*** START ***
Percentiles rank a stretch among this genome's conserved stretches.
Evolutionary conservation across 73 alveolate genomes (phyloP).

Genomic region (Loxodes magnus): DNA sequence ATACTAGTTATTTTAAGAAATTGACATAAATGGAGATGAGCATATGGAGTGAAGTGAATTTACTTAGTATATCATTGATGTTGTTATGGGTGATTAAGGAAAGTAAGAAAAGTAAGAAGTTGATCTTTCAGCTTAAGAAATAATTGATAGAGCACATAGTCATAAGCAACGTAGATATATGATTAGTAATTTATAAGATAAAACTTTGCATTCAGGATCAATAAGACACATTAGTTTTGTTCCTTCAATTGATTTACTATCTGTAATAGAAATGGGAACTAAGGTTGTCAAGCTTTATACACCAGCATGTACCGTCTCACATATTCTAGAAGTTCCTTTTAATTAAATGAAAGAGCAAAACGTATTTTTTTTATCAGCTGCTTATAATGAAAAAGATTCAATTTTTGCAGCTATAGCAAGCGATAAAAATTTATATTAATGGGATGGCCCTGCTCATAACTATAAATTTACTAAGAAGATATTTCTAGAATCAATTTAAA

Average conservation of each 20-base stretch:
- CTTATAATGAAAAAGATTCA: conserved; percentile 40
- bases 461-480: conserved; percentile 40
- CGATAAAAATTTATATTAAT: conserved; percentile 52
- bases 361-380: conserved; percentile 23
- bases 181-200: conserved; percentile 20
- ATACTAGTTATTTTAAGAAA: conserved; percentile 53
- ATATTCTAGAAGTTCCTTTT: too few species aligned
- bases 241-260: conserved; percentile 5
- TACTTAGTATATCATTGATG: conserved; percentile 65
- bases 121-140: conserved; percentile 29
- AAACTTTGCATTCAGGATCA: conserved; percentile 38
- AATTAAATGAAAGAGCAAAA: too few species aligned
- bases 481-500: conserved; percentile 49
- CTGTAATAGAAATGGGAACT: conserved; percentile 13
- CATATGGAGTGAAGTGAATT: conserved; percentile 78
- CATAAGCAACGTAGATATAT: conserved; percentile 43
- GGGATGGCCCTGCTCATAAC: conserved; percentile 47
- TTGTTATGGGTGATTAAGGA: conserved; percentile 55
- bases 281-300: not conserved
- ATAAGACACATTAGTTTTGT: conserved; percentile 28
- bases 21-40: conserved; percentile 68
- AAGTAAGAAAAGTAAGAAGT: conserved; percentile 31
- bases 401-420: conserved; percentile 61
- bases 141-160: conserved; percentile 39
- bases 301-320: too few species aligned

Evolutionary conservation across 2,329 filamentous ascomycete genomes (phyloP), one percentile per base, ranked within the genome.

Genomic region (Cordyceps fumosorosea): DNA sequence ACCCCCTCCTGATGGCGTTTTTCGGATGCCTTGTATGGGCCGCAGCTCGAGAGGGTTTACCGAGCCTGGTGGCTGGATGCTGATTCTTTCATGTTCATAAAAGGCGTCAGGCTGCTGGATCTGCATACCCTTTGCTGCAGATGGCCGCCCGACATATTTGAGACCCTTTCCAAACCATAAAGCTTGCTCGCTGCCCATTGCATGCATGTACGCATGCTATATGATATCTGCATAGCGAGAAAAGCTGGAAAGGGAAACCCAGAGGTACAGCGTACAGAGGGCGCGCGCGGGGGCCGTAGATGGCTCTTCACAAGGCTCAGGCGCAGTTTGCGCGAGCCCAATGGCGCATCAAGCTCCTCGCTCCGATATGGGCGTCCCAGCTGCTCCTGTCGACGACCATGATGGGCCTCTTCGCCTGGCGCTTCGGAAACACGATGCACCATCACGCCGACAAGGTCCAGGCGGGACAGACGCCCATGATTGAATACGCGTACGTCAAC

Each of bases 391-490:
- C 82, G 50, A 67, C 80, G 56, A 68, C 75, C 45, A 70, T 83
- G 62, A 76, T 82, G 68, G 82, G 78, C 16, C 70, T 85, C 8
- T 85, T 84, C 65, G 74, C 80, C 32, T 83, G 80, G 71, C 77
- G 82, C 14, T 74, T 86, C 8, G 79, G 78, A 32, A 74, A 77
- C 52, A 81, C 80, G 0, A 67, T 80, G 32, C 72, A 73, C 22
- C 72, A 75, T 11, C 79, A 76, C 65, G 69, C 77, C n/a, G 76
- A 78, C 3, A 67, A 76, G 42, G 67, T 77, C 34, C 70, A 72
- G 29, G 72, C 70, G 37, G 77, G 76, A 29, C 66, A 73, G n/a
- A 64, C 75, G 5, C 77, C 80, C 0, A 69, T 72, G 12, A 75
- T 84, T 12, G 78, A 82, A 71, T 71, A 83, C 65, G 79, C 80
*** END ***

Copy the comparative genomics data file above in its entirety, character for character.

Percentiles rank a stretch among this genome's conserved stretches.
Evolutionary conservation across 73 alveolate genomes (phyloP).

Genomic region (Loxodes magnus): DNA sequence ATACTAGTTATTTTAAGAAATTGACATAAATGGAGATGAGCATATGGAGTGAAGTGAATTTACTTAGTATATCATTGATGTTGTTATGGGTGATTAAGGAAAGTAAGAAAAGTAAGAAGTTGATCTTTCAGCTTAAGAAATAATTGATAGAGCACATAGTCATAAGCAACGTAGATATATGATTAGTAATTTATAAGATAAAACTTTGCATTCAGGATCAATAAGACACATTAGTTTTGTTCCTTCAATTGATTTACTATCTGTAATAGAAATGGGAACTAAGGTTGTCAAGCTTTATACACCAGCATGTACCGTCTCACATATTCTAGAAGTTCCTTTTAATTAAATGAAAGAGCAAAACGTATTTTTTTTATCAGCTGCTTATAATGAAAAAGATTCAATTTTTGCAGCTATAGCAAGCGATAAAAATTTATATTAATGGGATGGCCCTGCTCATAACTATAAATTTACTAAGAAGATATTTCTAGAATCAATTTAAA

Average conservation of each 20-base stretch:
- CTTATAATGAAAAAGATTCA: conserved; percentile 40
- bases 461-480: conserved; percentile 40
- CGATAAAAATTTATATTAAT: conserved; percentile 52
- bases 361-380: conserved; percentile 23
- bases 181-200: conserved; percentile 20
- ATACTAGTTATTTTAAGAAA: conserved; percentile 53
- ATATTCTAGAAGTTCCTTTT: too few species aligned
- bases 241-260: conserved; percentile 5
- TACTTAGTATATCATTGATG: conserved; percentile 65
- bases 121-140: conserved; percentile 29
- AAACTTTGCATTCAGGATCA: conserved; percentile 38
- AATTAAATGAAAGAGCAAAA: too few species aligned
- bases 481-500: conserved; percentile 49
- CTGTAATAGAAATGGGAACT: conserved; percentile 13
- CATATGGAGTGAAGTGAATT: conserved; percentile 78
- CATAAGCAACGTAGATATAT: conserved; percentile 43
- GGGATGGCCCTGCTCATAAC: conserved; percentile 47
- TTGTTATGGGTGATTAAGGA: conserved; percentile 55
- bases 281-300: not conserved
- ATAAGACACATTAGTTTTGT: conserved; percentile 28
- bases 21-40: conserved; percentile 68
- AAGTAAGAAAAGTAAGAAGT: conserved; percentile 31
- bases 401-420: conserved; percentile 61
- bases 141-160: conserved; percentile 39
- bases 301-320: too few species aligned

Evolutionary conservation across 2,329 filamentous ascomycete genomes (phyloP), one percentile per base, ranked within the genome.

Genomic region (Cordyceps fumosorosea): DNA sequence ACCCCCTCCTGATGGCGTTTTTCGGATGCCTTGTATGGGCCGCAGCTCGAGAGGGTTTACCGAGCCTGGTGGCTGGATGCTGATTCTTTCATGTTCATAAAAGGCGTCAGGCTGCTGGATCTGCATACCCTTTGCTGCAGATGGCCGCCCGACATATTTGAGACCCTTTCCAAACCATAAAGCTTGCTCGCTGCCCATTGCATGCATGTACGCATGCTATATGATATCTGCATAGCGAGAAAAGCTGGAAAGGGAAACCCAGAGGTACAGCGTACAGAGGGCGCGCGCGGGGGCCGTAGATGGCTCTTCACAAGGCTCAGGCGCAGTTTGCGCGAGCCCAATGGCGCATCAAGCTCCTCGCTCCGATATGGGCGTCCCAGCTGCTCCTGTCGACGACCATGATGGGCCTCTTCGCCTGGCGCTTCGGAAACACGATGCACCATCACGCCGACAAGGTCCAGGCGGGACAGACGCCCATGATTGAATACGCGTACGTCAAC

Each of bases 391-490:
- C 82, G 50, A 67, C 80, G 56, A 68, C 75, C 45, A 70, T 83
- G 62, A 76, T 82, G 68, G 82, G 78, C 16, C 70, T 85, C 8
- T 85, T 84, C 65, G 74, C 80, C 32, T 83, G 80, G 71, C 77
- G 82, C 14, T 74, T 86, C 8, G 79, G 78, A 32, A 74, A 77
- C 52, A 81, C 80, G 0, A 67, T 80, G 32, C 72, A 73, C 22
- C 72, A 75, T 11, C 79, A 76, C 65, G 69, C 77, C n/a, G 76
- A 78, C 3, A 67, A 76, G 42, G 67, T 77, C 34, C 70, A 72
- G 29, G 72, C 70, G 37, G 77, G 76, A 29, C 66, A 73, G n/a
- A 64, C 75, G 5, C 77, C 80, C 0, A 69, T 72, G 12, A 75
- T 84, T 12, G 78, A 82, A 71, T 71, A 83, C 65, G 79, C 80